Silly question of mine--are the outer moon orbits supposed to not even vaguely line up from cycle to cycle? If so, I had no idea the "orbits" were so chaotic.

grant hutchison
2009-Jan-11, 04:55 PM
Silly question of mine--are the outer moon orbits supposed to not even vaguely line up from cycle to cycle? If so, I had no idea the "orbits" were so chaotic.They're not chaotic. The lack of closure of the orbits is because the nodes precess significantly during one orbit: the orbital plane is shifting constantly, and the moon never comes back to where it started from.

Grant Hutchison

frankuitaalst
2009-Jan-11, 05:05 PM
They're not chaotic. The lack of closure of the orbits is because the nodes precess significantly during one orbit: the orbital plane is shifting constantly, and the moon never comes back to where it started from.
Grant Hutchison
The orbits of the Jovian moons indeed show a lot of variation of their orbital parameters as function of time , especially the outer ones which seem to orbit close to the limit of stabilty . To give an idea of the variation of eccentricity and inclination :
http://www.orbitsimulator.com/cgi-bin/yabb/YaBB.pl?num=1222549877

IsaacKuo
2009-Jan-11, 06:30 PM
Thanks for the plots! This really opens my eyes up to what I'm up against.

My game map is going to be a cylindrical projection, with altitude somewhat abstracted away. On this map, the sinusoidal paths will shift leftward (or rightward) with each cycle instead of closing. Does that sound about right?

frankuitaalst
2009-Jan-11, 06:42 PM
Thanks for the plots! This really opens my eyes up to what I'm up against.

My game map is going to be a cylindrical projection, with altitude somewhat abstracted away. On this map, the sinusoidal paths will shift leftward (or rightward) with each cycle instead of closing. Does that sound about right?
I think this can be done , but mind the gaps ! (ie : going from one to another cycle ) . Depends also how long you want to run your game and the accurancy .
Another mehod is running the program Tony provided in the desired time-frame , outputting the orbital values , and reading them in your program ...

IsaacKuo
2009-Jan-11, 06:57 PM
There won't be any gaps--the sinusoidal path simply has a wavelength slightly less than 360 degrees of longitude.

I'm still wondering what the errors will be like for Tony's program. Besides simulation error, which is plainly significant (step size choice seems far more significant than it should be), there's also the unavoidable observation errors.

BTW, the ultimate product will be a board game, not a computer game. I've been writing a lot of small utility programs to help me calculate things, but it's ultimately for a board game.

IsaacKuo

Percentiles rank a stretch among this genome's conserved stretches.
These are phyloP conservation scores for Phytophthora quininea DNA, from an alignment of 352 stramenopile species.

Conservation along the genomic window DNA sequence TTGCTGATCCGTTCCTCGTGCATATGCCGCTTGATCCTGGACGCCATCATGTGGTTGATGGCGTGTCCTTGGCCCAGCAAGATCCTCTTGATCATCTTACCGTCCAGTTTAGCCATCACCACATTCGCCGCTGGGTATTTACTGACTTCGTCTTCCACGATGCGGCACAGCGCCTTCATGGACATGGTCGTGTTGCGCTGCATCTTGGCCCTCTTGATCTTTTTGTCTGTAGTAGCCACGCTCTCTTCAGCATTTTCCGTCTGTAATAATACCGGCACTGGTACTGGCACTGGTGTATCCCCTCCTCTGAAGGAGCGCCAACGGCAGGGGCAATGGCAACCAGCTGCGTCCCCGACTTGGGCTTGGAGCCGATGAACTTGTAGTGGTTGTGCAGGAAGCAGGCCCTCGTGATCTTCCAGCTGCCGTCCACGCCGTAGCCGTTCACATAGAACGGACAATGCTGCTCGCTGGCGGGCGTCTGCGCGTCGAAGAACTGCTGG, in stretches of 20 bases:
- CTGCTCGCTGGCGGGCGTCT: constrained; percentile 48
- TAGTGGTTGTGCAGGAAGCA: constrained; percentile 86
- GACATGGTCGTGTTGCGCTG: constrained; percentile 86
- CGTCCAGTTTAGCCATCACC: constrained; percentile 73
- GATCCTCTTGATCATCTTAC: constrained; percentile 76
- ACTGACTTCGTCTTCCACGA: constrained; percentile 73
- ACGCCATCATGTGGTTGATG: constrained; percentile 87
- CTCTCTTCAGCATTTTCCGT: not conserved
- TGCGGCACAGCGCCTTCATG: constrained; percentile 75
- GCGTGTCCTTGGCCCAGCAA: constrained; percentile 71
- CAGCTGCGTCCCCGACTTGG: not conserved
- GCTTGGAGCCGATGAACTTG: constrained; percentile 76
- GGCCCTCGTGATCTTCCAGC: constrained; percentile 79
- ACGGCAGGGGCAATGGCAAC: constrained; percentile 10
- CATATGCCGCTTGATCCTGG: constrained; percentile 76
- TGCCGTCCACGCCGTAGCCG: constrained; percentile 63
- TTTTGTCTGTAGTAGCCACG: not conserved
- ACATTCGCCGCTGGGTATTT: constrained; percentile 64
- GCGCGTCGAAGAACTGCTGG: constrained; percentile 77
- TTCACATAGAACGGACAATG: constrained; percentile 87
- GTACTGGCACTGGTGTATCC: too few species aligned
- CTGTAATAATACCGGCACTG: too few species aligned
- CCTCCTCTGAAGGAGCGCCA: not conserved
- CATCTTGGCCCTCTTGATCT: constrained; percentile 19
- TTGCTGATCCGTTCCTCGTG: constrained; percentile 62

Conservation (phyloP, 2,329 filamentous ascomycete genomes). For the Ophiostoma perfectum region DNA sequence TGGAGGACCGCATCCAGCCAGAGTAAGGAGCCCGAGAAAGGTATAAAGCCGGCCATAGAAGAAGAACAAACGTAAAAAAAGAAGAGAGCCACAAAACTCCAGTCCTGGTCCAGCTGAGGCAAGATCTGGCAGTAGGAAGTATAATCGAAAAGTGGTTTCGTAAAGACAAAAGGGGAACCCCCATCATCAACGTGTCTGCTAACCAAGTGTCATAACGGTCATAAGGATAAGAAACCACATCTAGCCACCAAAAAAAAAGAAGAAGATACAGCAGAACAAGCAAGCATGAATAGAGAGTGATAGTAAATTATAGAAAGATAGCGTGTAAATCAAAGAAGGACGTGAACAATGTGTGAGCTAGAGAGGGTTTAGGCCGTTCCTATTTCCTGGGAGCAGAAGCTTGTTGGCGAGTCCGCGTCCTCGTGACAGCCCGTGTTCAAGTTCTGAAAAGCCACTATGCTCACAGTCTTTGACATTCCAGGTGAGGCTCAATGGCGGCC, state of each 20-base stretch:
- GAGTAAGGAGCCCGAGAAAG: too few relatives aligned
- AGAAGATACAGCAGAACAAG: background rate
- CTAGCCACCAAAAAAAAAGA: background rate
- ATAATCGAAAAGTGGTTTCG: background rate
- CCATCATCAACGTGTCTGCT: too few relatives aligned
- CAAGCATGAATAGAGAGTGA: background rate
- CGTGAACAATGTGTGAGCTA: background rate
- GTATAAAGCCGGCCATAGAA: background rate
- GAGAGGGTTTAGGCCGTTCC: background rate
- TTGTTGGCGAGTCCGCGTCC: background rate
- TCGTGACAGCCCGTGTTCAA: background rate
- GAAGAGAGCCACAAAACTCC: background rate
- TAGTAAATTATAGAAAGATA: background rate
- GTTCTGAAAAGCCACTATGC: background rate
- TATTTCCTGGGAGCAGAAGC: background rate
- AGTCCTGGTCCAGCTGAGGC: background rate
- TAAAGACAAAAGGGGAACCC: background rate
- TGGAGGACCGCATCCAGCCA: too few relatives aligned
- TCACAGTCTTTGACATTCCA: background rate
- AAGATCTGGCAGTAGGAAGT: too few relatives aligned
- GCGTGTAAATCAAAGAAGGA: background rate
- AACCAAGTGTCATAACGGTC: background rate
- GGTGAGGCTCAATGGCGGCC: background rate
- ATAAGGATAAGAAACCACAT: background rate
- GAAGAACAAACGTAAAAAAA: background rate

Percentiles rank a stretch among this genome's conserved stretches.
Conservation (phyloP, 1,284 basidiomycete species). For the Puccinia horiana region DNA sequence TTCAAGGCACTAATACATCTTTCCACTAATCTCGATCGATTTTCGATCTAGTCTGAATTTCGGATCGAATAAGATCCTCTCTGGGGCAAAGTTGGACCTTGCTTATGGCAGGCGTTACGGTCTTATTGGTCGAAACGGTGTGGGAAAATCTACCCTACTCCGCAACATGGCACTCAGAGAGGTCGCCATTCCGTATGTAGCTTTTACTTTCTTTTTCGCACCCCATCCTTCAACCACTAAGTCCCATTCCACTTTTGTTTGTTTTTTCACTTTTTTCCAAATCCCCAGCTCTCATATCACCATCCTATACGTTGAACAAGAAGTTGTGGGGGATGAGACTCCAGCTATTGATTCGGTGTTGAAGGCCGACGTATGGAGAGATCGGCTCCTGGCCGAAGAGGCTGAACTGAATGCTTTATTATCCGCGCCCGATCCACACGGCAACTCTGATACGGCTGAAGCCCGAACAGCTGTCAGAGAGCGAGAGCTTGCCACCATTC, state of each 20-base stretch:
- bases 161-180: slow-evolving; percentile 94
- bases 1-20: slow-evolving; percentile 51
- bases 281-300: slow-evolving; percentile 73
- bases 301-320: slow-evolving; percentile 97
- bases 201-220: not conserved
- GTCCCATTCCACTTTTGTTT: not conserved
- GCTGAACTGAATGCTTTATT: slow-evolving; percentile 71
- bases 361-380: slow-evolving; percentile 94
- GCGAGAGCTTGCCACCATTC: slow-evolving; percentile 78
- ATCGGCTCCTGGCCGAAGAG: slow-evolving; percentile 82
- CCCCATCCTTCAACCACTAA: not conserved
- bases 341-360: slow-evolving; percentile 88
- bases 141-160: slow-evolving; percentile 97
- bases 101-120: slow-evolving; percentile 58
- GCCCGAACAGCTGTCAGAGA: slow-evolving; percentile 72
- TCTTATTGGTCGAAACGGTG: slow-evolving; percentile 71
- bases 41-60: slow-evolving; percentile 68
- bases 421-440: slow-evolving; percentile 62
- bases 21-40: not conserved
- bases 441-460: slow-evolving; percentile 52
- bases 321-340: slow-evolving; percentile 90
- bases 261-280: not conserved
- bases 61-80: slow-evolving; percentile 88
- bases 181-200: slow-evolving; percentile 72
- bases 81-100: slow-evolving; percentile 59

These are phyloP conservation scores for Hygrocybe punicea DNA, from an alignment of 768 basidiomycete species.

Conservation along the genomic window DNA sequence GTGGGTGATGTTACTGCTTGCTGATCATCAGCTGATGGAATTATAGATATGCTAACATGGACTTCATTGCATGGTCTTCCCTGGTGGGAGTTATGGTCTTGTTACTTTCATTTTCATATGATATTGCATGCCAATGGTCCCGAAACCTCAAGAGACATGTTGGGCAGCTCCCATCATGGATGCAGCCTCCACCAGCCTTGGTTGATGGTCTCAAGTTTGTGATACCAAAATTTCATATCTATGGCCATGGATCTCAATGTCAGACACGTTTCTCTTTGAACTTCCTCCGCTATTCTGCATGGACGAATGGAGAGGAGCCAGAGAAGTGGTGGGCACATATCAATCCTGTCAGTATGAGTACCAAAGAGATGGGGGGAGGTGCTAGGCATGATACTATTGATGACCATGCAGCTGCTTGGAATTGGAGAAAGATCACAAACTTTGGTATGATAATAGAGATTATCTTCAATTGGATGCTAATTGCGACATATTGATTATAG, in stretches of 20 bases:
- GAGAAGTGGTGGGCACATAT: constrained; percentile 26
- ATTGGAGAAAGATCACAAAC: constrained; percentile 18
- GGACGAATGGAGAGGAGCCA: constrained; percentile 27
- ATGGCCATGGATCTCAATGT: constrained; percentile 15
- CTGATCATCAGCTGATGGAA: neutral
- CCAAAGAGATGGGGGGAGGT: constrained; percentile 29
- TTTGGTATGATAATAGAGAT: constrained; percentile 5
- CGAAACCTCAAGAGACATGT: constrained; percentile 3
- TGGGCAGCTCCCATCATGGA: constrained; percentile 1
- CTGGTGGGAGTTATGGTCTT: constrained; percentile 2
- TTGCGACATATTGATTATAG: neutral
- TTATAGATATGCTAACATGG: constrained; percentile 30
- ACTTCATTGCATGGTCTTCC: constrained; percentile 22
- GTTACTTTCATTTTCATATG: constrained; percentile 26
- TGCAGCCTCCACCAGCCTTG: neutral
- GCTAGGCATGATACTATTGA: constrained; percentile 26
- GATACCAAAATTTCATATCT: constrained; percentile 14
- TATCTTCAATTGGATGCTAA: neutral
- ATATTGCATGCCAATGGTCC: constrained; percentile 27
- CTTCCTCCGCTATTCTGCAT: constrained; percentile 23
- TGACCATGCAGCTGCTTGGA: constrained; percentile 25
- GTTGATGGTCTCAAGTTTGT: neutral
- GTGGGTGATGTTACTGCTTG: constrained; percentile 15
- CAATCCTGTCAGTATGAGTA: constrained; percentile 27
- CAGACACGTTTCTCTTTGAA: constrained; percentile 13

2009-Jan-11, 08:05 PM
I've just thought of a weird alternative projection that might make things...well it's an interesting idea.

Instead of a point projection from the center of Jupiter, the projection is from a circular standard orbit ring with a 20,000,000km radius. The map is a torus around this circular ring. All of the relevant moons spiral around this ring in a helix path.

If you unwrap the torus map into a square, then the orbit paths are all near 45 degree ballistic paths which almost (but not quite) close on themselves. In fact, all transfer orbits with ~2km/s appear as ballistic 45degree paths.

If you look at a polar plot of inclination vs radius, then an orbit doesn't actually form a neat circle around the 20,000,000km "standard orbit" point. Instead, it will be distorted into a bean shape, where eccentricity affects its thickness and/or distortion while inclination affects its height.

I feel like this torroidal projection may be the compromise I'm looking for between precision physics and playability.

mugaliens
2009-Jan-11, 08:52 PM
None. It costs MUCH more delta-v to get to/from asteroids than it does to get to/from Jupiter's outer moons.

Of course this makes sense! Like many, I lazily fell into the "distance" trap when I should have been thinking about the differential gravimetric potentials throughout the set of Riemann manifolds adjoining them.

The only penalty, of course, is the additional mass required to support astronauts for the extended trip. If you're automating the trip (why not?), then you'll have to delve into business economics and consider the holding expense, that is, the after-tax alternative investment rate of the funds sunk into your freighters over the time differential between an asteroid run and a jovial run, to see if they're really competitive, as well as increased life-cycle cost associated with the fact that you're making less runs per year against those holding costs.